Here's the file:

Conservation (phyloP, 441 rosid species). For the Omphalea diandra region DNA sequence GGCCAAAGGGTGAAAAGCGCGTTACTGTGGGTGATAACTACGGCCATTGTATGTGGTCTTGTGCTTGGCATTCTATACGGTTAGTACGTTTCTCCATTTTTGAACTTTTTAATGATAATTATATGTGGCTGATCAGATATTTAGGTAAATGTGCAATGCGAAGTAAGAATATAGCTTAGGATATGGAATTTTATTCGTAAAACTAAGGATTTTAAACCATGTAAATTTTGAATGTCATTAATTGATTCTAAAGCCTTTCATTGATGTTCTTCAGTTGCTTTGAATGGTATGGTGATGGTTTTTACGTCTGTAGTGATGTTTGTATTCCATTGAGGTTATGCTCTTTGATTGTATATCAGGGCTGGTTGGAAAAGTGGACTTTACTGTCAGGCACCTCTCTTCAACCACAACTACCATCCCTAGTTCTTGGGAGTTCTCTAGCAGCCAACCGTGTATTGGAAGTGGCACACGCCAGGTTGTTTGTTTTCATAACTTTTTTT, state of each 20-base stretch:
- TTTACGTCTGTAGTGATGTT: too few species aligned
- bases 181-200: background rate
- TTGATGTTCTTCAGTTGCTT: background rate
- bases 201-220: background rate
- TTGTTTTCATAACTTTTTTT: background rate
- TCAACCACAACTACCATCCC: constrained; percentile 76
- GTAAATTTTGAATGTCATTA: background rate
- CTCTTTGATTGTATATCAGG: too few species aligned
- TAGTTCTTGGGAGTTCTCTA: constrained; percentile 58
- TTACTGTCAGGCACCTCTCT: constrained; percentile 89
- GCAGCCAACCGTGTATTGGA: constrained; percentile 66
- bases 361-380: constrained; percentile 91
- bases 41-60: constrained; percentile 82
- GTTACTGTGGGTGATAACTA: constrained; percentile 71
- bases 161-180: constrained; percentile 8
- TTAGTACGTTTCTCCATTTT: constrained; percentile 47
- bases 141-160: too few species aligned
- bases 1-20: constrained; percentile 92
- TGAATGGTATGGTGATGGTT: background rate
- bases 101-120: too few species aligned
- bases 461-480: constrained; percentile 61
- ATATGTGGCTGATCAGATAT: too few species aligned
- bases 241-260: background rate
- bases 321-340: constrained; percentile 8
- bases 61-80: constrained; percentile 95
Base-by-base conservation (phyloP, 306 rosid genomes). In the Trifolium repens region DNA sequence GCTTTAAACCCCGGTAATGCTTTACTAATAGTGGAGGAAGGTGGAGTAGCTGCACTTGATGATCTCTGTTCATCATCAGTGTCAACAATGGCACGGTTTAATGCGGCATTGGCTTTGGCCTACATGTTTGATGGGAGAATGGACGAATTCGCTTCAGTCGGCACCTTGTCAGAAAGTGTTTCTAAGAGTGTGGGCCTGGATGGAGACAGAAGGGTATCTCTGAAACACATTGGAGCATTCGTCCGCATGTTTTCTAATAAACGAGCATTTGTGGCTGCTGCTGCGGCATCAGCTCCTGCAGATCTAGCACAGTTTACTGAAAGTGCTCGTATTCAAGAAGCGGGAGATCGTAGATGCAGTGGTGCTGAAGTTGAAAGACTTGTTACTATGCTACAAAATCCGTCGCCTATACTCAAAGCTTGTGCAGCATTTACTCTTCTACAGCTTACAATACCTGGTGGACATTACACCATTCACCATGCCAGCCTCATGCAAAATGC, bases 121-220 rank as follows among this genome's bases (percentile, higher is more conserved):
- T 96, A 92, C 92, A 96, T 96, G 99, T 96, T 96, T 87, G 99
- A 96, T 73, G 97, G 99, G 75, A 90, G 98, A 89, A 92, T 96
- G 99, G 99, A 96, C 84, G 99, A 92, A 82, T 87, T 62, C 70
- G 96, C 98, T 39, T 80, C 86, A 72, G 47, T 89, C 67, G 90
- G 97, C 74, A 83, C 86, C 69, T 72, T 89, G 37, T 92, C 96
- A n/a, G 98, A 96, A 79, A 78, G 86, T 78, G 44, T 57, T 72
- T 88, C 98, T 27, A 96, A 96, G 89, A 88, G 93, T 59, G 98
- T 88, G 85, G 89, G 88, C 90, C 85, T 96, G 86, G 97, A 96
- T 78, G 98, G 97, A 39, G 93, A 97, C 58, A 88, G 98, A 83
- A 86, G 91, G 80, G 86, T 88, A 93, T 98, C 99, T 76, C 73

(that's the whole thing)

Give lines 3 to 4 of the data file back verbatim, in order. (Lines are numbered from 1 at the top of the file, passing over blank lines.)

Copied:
- bases 181-200: background rate
- TTGATGTTCTTCAGTTGCTT: background rate